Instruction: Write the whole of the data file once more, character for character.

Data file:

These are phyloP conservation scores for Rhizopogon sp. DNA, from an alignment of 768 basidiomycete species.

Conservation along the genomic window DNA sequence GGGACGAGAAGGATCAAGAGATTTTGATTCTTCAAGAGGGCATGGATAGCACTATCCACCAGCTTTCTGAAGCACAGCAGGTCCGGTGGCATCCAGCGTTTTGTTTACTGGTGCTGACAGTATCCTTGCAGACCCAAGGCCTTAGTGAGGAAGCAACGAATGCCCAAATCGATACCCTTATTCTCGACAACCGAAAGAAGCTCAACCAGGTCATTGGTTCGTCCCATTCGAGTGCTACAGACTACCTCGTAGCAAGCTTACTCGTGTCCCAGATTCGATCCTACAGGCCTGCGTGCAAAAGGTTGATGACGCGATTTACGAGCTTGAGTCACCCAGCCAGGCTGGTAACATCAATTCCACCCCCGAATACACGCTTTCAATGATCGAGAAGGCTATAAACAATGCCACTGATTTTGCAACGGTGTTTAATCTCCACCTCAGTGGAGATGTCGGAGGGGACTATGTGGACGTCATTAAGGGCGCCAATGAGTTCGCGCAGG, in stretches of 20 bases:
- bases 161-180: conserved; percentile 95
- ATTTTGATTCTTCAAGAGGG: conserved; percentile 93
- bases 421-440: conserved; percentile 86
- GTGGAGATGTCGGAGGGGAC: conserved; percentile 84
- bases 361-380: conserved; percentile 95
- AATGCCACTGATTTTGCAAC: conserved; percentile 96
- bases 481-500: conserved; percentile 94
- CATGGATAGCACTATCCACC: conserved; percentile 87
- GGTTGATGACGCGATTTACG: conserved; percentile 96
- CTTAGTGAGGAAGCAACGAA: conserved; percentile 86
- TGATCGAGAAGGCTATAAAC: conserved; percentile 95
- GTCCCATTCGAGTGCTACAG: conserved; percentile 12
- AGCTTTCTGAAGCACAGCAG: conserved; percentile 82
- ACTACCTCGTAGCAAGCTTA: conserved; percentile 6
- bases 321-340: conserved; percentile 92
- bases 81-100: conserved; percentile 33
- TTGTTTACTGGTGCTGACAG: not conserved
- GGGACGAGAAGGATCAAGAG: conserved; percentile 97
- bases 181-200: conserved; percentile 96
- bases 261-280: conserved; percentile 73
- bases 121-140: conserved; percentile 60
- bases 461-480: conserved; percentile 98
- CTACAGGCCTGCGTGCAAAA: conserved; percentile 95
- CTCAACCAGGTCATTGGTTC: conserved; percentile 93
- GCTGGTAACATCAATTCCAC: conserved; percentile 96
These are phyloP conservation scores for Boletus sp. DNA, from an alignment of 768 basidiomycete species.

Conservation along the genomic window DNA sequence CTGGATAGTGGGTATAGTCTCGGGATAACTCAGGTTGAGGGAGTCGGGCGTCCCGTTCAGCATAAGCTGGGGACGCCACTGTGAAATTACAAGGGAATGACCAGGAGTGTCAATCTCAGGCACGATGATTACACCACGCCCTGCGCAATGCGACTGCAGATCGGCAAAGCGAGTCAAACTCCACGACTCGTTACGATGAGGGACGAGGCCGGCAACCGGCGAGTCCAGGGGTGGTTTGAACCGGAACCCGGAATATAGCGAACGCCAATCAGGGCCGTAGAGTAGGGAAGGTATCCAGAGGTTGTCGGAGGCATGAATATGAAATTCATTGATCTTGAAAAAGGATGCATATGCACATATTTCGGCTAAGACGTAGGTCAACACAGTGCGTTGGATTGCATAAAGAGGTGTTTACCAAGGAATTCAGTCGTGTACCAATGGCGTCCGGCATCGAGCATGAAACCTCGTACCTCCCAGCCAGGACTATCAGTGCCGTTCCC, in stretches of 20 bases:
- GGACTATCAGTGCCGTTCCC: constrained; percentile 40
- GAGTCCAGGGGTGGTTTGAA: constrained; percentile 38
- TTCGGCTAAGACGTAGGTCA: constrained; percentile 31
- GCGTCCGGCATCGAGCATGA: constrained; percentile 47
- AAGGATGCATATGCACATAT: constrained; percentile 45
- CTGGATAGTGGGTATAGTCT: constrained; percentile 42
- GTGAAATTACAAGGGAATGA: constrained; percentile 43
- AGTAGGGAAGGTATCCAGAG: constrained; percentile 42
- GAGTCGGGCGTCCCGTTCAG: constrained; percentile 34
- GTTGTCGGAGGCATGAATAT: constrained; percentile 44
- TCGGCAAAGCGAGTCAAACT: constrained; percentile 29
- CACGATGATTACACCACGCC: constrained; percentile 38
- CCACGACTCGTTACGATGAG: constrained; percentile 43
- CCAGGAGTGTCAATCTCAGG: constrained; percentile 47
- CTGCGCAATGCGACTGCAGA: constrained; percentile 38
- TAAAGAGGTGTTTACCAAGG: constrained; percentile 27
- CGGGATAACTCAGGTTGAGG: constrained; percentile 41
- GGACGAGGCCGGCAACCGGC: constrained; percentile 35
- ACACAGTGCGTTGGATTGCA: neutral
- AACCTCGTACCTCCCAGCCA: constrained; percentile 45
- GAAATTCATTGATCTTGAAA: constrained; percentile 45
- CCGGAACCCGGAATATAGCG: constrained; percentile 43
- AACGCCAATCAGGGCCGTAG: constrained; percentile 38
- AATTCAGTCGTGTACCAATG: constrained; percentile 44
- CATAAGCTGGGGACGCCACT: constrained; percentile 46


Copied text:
These are phyloP conservation scores for Rhizopogon sp. DNA, from an alignment of 768 basidiomycete species.

Conservation along the genomic window DNA sequence GGGACGAGAAGGATCAAGAGATTTTGATTCTTCAAGAGGGCATGGATAGCACTATCCACCAGCTTTCTGAAGCACAGCAGGTCCGGTGGCATCCAGCGTTTTGTTTACTGGTGCTGACAGTATCCTTGCAGACCCAAGGCCTTAGTGAGGAAGCAACGAATGCCCAAATCGATACCCTTATTCTCGACAACCGAAAGAAGCTCAACCAGGTCATTGGTTCGTCCCATTCGAGTGCTACAGACTACCTCGTAGCAAGCTTACTCGTGTCCCAGATTCGATCCTACAGGCCTGCGTGCAAAAGGTTGATGACGCGATTTACGAGCTTGAGTCACCCAGCCAGGCTGGTAACATCAATTCCACCCCCGAATACACGCTTTCAATGATCGAGAAGGCTATAAACAATGCCACTGATTTTGCAACGGTGTTTAATCTCCACCTCAGTGGAGATGTCGGAGGGGACTATGTGGACGTCATTAAGGGCGCCAATGAGTTCGCGCAGG, in stretches of 20 bases:
- bases 161-180: conserved; percentile 95
- ATTTTGATTCTTCAAGAGGG: conserved; percentile 93
- bases 421-440: conserved; percentile 86
- GTGGAGATGTCGGAGGGGAC: conserved; percentile 84
- bases 361-380: conserved; percentile 95
- AATGCCACTGATTTTGCAAC: conserved; percentile 96
- bases 481-500: conserved; percentile 94
- CATGGATAGCACTATCCACC: conserved; percentile 87
- GGTTGATGACGCGATTTACG: conserved; percentile 96
- CTTAGTGAGGAAGCAACGAA: conserved; percentile 86
- TGATCGAGAAGGCTATAAAC: conserved; percentile 95
- GTCCCATTCGAGTGCTACAG: conserved; percentile 12
- AGCTTTCTGAAGCACAGCAG: conserved; percentile 82
- ACTACCTCGTAGCAAGCTTA: conserved; percentile 6
- bases 321-340: conserved; percentile 92
- bases 81-100: conserved; percentile 33
- TTGTTTACTGGTGCTGACAG: not conserved
- GGGACGAGAAGGATCAAGAG: conserved; percentile 97
- bases 181-200: conserved; percentile 96
- bases 261-280: conserved; percentile 73
- bases 121-140: conserved; percentile 60
- bases 461-480: conserved; percentile 98
- CTACAGGCCTGCGTGCAAAA: conserved; percentile 95
- CTCAACCAGGTCATTGGTTC: conserved; percentile 93
- GCTGGTAACATCAATTCCAC: conserved; percentile 96
These are phyloP conservation scores for Boletus sp. DNA, from an alignment of 768 basidiomycete species.

Conservation along the genomic window DNA sequence CTGGATAGTGGGTATAGTCTCGGGATAACTCAGGTTGAGGGAGTCGGGCGTCCCGTTCAGCATAAGCTGGGGACGCCACTGTGAAATTACAAGGGAATGACCAGGAGTGTCAATCTCAGGCACGATGATTACACCACGCCCTGCGCAATGCGACTGCAGATCGGCAAAGCGAGTCAAACTCCACGACTCGTTACGATGAGGGACGAGGCCGGCAACCGGCGAGTCCAGGGGTGGTTTGAACCGGAACCCGGAATATAGCGAACGCCAATCAGGGCCGTAGAGTAGGGAAGGTATCCAGAGGTTGTCGGAGGCATGAATATGAAATTCATTGATCTTGAAAAAGGATGCATATGCACATATTTCGGCTAAGACGTAGGTCAACACAGTGCGTTGGATTGCATAAAGAGGTGTTTACCAAGGAATTCAGTCGTGTACCAATGGCGTCCGGCATCGAGCATGAAACCTCGTACCTCCCAGCCAGGACTATCAGTGCCGTTCCC, in stretches of 20 bases:
- GGACTATCAGTGCCGTTCCC: constrained; percentile 40
- GAGTCCAGGGGTGGTTTGAA: constrained; percentile 38
- TTCGGCTAAGACGTAGGTCA: constrained; percentile 31
- GCGTCCGGCATCGAGCATGA: constrained; percentile 47
- AAGGATGCATATGCACATAT: constrained; percentile 45
- CTGGATAGTGGGTATAGTCT: constrained; percentile 42
- GTGAAATTACAAGGGAATGA: constrained; percentile 43
- AGTAGGGAAGGTATCCAGAG: constrained; percentile 42
- GAGTCGGGCGTCCCGTTCAG: constrained; percentile 34
- GTTGTCGGAGGCATGAATAT: constrained; percentile 44
- TCGGCAAAGCGAGTCAAACT: constrained; percentile 29
- CACGATGATTACACCACGCC: constrained; percentile 38
- CCACGACTCGTTACGATGAG: constrained; percentile 43
- CCAGGAGTGTCAATCTCAGG: constrained; percentile 47
- CTGCGCAATGCGACTGCAGA: constrained; percentile 38
- TAAAGAGGTGTTTACCAAGG: constrained; percentile 27
- CGGGATAACTCAGGTTGAGG: constrained; percentile 41
- GGACGAGGCCGGCAACCGGC: constrained; percentile 35
- ACACAGTGCGTTGGATTGCA: neutral
- AACCTCGTACCTCCCAGCCA: constrained; percentile 45
- GAAATTCATTGATCTTGAAA: constrained; percentile 45
- CCGGAACCCGGAATATAGCG: constrained; percentile 43
- AACGCCAATCAGGGCCGTAG: constrained; percentile 38
- AATTCAGTCGTGTACCAATG: constrained; percentile 44
- CATAAGCTGGGGACGCCACT: constrained; percentile 46